Castillo and Keiko debate in a square in Peru ahead of the ballot

The candidates debated various topics

The candidate Pedro Castillo and the right-wing Keiko Fujimori met this Saturday in a square in northern Peru in the first debate ahead of the presidential ballot on June 6.

The candidates agreed to address issues of health, education, security, economy and corruption in this debate that arose from a challenge from Keiko to his rival, which began at around 13:30 p.m. (18:30 p.m. GMT) in the main square of the agricultural city of Chota, with 47.000 inhabitants. , in the Cajamarca region, where Castillo was born and lives, 900 km north of Lima, according to an AFP review.

"The problem of the pandemic in Peru is not only a health problem [...], it is an economic problem, a moral problem, a social problem, a product of this neoliberal model" that Keiko defends, Castillo said.

"We will build hospitals throughout the country," declared Keiko, who began his speech with a greeting to members of the Armed Forces and the Police. "We will build 3.000 more schools like my father did," he added.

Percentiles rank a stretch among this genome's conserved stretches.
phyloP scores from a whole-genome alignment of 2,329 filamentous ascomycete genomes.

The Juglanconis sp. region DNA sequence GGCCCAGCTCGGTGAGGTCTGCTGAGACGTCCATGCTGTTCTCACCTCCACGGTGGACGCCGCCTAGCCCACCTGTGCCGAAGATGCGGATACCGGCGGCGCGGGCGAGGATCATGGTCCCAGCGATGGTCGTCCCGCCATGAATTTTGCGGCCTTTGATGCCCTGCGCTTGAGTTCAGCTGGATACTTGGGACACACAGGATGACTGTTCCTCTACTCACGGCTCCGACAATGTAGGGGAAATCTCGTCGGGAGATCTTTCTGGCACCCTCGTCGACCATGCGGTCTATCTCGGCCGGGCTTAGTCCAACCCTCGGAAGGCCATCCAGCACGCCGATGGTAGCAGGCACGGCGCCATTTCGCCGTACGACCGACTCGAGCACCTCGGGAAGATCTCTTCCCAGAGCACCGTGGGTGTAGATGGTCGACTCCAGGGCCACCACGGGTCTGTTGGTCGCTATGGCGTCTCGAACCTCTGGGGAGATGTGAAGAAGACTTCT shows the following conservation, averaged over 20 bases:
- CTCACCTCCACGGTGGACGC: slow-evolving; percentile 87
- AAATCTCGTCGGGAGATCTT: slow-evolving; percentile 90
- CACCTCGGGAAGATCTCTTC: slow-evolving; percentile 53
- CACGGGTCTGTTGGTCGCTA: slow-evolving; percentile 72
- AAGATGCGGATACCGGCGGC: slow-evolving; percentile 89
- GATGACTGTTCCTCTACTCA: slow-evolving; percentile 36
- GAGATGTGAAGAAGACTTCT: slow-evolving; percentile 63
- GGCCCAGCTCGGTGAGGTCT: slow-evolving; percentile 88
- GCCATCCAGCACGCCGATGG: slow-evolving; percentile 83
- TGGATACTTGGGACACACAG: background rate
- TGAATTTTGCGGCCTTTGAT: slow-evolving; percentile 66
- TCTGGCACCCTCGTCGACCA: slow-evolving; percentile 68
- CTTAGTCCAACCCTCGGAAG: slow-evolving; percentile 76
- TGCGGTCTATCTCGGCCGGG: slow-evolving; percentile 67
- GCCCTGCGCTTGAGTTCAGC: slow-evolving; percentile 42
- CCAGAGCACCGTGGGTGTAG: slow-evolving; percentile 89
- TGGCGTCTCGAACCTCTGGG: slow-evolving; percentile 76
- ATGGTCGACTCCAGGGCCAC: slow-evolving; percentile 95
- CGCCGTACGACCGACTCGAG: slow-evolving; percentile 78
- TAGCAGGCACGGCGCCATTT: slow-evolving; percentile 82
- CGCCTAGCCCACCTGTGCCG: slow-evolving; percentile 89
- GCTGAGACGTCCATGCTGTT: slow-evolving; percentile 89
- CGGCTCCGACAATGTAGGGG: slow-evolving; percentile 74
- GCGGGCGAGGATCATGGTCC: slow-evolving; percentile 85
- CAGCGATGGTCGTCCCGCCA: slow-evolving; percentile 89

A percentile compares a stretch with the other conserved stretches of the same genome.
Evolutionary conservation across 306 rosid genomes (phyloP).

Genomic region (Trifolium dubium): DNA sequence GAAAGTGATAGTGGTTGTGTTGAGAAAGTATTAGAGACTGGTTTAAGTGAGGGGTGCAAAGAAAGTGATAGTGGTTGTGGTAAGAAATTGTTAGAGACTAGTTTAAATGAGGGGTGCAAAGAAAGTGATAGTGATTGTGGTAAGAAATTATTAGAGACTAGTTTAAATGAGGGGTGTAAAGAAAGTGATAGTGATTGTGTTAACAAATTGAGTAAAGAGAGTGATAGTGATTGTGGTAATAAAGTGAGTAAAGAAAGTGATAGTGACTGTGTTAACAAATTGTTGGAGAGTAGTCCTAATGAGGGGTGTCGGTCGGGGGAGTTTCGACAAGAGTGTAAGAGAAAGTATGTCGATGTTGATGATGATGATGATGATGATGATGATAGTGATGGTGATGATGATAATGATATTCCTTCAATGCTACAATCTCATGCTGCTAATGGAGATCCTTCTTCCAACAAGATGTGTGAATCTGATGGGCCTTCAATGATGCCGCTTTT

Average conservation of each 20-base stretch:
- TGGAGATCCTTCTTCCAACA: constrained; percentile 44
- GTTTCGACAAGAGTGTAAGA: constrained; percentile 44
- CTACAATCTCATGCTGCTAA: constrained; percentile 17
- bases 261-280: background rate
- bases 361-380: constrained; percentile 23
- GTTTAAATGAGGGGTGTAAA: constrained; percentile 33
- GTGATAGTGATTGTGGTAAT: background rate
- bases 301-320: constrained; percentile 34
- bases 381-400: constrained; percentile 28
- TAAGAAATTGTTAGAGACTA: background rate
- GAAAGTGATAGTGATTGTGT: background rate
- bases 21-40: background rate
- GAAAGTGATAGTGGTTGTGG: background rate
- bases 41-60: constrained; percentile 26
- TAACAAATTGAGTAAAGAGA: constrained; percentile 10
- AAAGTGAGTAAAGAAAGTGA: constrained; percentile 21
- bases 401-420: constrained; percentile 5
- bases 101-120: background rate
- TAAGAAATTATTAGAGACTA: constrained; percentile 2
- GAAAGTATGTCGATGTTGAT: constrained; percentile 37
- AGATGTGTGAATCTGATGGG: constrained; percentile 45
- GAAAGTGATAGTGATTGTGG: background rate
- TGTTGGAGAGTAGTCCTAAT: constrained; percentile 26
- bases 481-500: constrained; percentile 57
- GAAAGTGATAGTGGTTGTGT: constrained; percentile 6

Both candidates promised vaccines for COVID-19 this year and said they had spoken with the Russian ambassador to that end. The immunization process is proceeding slowly in Peru and has been riddled with controversy.

The square was cordoned off hours before by about 200 policemen, while hundreds of residents crowded around to watch the debate, broadcast on television channels and which has captured the attention of the country.

Castillo surpasses Keiko in all the polls prior to the ballot, with an advantage of between 20 and 10 percentage points.

The country, in recession due to the pandemic and politically unstable since 2016 - it had three presidents in five days last November - is now heading for a ballot between two candidates who together obtained only 32% of the votes in the first return.

Keiko, 45, defends the free market while Castillo, 51, advocates an active economic role for the state to meet the demands of the population.

The next president must assume power on July 28, replacing interim president Francisco Sagasti.



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